The war in Afghanistan is further complicated by the fact that, unlike Iraq, Afghanistan is inexorably linked to the nebulous concept of a “war of terror,” and in particular the defining moment in this “war”—the Sept. 11, 2001, terror attacks. American politicians, like those they represent, tend to operate in a conventional linear manner, seeking absolute cause-and-effect relationships from even the most complex of problems.
As such, when one declares a “war” to exist, there must be a physical manifestation of an enemy, as well as the psychological manifestation of victory. After the 9/11 attacks, the “enemy” took on the form of the Taliban in Afghanistan, in so far as they facilitated the operations of Osama bin Laden and al-Qaida by providing sanctuary and logistical support, however indirect. That the Taliban had nothing whatsoever to do with the 9/11 attack never registered in the minds of those U.S. policymakers who morphed the Taliban and al-Qaida into a singular entity, thus dictating a singular solution. The United States will forever be chasing the ghosts of al-Qaida in the mountains and deserts of Afghanistan, all the while fighting a Taliban enemy that becomes stronger every day the American occupiers operate inside their country among their people.
The “war on terror” has further complicated the Afghanistan situation by drawing in the complicating reality of Pakistan’s Pashtun population and the centuries-old problem of Islamic fundamentalism, which has always existed in the rugged territory of Pakistan’s hinterlands and northwest frontier. The situation unfolding between Afghanistan and Pakistan is far less influenced by the events of 9/11 than by the historical consequences of the Soviet invasion and occupation of Afghanistan in the 1980s and the U.S. covert efforts to oppose the Soviet action by supporting Islamic fundamentalist fighters operating out of Pakistan.
In the simplistic formulations emanating from Washington, Pakistan has become a new front in the “war of terror,” and the conflict in Afghanistan has been inexorably linked to an internal Pakistani domestic condition that has existed for centuries. In short, the United States was drawn into Afghanistan through a lack of understanding of the true nature of the problem it faced in the aftermath of 9/11 and is being further drawn into Pakistan by a similar lack of comprehension of the problems in that nation. In both cases, the United States seeks solutions to problems that have been inaccurately defined, which means the solutions being sought solve nothing, and for the most part only further complicate the original problem.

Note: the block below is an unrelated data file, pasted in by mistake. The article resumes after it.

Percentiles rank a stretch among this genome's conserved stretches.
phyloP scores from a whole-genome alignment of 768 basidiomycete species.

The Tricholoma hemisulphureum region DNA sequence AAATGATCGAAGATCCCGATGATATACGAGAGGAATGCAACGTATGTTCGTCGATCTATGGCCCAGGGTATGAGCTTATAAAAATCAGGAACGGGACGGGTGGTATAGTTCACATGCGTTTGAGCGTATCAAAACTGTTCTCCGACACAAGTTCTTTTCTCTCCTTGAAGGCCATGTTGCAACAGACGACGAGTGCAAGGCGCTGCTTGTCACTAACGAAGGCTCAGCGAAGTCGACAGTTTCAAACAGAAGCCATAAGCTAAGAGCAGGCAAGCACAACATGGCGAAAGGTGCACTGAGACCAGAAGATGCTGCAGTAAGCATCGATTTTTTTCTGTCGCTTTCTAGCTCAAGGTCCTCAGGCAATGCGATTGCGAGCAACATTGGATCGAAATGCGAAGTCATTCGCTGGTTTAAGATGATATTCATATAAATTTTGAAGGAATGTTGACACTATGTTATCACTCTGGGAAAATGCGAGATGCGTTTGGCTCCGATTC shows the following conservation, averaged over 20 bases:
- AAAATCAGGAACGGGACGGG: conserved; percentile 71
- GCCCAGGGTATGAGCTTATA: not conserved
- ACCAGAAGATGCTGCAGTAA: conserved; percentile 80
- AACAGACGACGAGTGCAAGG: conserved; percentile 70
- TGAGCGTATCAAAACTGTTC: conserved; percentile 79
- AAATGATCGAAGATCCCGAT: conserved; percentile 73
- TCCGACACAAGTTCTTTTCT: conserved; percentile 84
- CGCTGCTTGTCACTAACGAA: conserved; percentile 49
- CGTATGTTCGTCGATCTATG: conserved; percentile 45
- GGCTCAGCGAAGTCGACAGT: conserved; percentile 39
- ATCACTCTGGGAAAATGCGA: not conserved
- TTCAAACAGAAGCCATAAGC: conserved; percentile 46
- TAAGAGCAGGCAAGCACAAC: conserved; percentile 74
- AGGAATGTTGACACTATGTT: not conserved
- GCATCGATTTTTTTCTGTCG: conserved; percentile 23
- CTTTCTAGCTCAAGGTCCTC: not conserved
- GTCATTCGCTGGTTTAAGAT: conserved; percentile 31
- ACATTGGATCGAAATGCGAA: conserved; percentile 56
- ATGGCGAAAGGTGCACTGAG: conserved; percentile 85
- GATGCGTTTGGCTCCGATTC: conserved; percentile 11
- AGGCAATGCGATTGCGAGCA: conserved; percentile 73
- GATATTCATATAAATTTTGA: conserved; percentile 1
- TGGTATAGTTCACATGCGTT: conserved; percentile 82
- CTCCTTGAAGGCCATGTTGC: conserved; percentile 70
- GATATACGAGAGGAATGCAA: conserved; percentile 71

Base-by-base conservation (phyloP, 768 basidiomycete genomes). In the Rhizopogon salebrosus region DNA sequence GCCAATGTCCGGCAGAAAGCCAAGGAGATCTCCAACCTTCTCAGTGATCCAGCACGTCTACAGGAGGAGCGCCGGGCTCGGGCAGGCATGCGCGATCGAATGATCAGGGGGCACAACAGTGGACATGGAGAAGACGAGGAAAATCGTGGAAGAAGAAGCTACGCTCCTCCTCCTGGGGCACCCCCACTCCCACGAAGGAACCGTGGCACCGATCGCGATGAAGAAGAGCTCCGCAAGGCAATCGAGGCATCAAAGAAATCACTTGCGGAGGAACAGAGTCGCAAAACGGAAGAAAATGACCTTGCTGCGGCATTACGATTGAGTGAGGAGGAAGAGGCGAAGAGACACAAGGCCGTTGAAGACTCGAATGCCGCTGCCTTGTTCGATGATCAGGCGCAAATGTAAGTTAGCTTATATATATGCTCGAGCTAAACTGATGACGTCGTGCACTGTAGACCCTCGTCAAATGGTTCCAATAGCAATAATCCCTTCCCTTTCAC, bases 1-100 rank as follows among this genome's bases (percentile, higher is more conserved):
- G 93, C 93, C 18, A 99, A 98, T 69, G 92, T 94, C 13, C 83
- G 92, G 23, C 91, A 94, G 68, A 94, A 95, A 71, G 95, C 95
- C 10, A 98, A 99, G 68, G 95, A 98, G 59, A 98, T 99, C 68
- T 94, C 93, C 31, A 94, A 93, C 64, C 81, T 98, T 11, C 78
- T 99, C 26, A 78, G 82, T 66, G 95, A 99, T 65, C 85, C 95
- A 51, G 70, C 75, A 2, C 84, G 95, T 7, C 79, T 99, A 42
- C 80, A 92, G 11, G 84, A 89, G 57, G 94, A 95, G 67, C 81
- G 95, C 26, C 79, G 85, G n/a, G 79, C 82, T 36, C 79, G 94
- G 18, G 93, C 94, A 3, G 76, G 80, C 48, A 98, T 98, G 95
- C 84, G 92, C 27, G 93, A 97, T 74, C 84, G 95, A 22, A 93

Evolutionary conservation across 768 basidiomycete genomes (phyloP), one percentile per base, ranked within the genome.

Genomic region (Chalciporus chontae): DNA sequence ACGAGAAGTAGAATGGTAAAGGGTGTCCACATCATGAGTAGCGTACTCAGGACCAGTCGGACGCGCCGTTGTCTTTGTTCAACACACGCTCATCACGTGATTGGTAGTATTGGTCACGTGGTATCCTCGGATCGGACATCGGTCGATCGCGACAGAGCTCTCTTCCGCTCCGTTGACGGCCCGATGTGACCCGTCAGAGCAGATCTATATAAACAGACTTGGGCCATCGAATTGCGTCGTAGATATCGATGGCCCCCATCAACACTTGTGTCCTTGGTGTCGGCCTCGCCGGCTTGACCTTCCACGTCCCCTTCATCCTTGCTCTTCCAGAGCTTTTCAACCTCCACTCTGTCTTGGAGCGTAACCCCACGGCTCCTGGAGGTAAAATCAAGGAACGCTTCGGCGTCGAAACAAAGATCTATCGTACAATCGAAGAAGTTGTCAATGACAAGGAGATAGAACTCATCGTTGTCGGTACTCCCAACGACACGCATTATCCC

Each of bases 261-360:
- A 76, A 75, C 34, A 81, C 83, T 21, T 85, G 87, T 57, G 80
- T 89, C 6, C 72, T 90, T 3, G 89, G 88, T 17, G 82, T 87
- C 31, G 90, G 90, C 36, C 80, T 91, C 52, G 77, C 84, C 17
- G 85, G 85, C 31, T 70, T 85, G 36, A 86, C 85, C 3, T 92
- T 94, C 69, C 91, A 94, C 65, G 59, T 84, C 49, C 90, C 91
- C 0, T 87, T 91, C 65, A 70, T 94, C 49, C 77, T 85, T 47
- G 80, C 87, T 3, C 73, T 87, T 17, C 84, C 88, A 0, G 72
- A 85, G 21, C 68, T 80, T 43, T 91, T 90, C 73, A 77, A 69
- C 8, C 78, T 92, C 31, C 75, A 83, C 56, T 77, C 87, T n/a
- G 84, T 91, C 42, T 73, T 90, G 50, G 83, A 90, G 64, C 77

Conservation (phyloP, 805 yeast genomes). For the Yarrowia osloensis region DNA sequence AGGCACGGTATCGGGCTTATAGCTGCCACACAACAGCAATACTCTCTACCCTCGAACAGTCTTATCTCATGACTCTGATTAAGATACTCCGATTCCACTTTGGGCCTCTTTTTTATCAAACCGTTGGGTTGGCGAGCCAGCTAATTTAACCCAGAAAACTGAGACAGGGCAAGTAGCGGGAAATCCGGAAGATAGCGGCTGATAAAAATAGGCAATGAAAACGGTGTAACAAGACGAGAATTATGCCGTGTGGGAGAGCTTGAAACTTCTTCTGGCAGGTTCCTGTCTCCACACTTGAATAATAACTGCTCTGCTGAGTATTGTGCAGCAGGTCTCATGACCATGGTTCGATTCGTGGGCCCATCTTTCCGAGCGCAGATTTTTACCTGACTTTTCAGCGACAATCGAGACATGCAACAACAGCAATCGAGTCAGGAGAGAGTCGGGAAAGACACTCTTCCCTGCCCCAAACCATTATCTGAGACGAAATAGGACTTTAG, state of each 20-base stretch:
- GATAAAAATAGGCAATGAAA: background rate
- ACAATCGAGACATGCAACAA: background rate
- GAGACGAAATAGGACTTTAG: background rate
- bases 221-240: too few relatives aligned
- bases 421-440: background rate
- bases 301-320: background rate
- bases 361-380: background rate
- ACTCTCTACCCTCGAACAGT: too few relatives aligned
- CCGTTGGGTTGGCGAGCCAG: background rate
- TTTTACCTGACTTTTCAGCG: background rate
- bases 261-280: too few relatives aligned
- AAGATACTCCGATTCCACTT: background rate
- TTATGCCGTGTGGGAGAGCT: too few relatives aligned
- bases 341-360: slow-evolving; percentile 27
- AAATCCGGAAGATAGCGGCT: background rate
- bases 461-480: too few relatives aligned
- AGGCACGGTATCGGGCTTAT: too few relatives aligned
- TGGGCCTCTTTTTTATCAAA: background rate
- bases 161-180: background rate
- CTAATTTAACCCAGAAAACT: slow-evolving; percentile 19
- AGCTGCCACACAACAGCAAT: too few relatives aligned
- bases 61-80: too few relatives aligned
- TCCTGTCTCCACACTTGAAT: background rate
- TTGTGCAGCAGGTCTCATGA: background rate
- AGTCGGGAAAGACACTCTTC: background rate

The “war on terror” into which Obama seems to have thrust himself (the most recent manifestation being Yemen) remains the largest obstacle for any rational resolution of America’s problems in Iraq, Iran, Afghanistan and Pakistan. Simply put, so long as the United States seeks an enemy that does not exist, it will always be looking for an enemy in its stead. The “war on terror” has the United States combing the world in search of enemies, and because American policymakers are responsive not to the reality that exists in the world today, but rather the perceptions of an American people largely ignorant of the world in which they live, and paralyzed by the fear such ignorance generates, there will always be countries and causes America will anoint as foe.
The “war on terror” becomes a self-perpetuating problem for which there is no solution. Worse, it is a problem that ultimately will destroy America, not from any actions undertaken by whatever manifestation of “enemy” America conjures up, but rather from the actions undertaken by America itself.
The asymmetrical nature of the “war on terror” allows an individual, or group of individuals, using a thousand dollars worth of explosives and airline tickets to generate a response from America that costs billions of dollars and further erodes the very system of ideals and values that ostensibly define the United States, all the while doing nothing to resolve the original issue.
The most visible example of this disparity is the American response to the 9/11 attacks. At a cost of a few million dollars and 19 lives, al-Qaida compelled the United States to spend a trillion dollars, destroy America’s reputation abroad and eviscerate the Constitution. In this manner, a case can be made that the greatest threat posed to the United States in the prosecution of the “war on terror” is the United States itself.
The solution to these problems rests not in defining new parameters for action, but rather in the definition of the basic problems faced. From an overarching perspective, the United States needs to realize that there is no “war on terror,” and as such no “enemy” for us to close with and destroy. The human condition has always produced those who would seek to do harm to society. Norms and standards have been adopted, in almost universal fashion, that define how humans, organized into communities and nations, should interact in dealing with such deviations. This body of rules and regulations is collectively “the rule of law,” the principle of which defines modern society.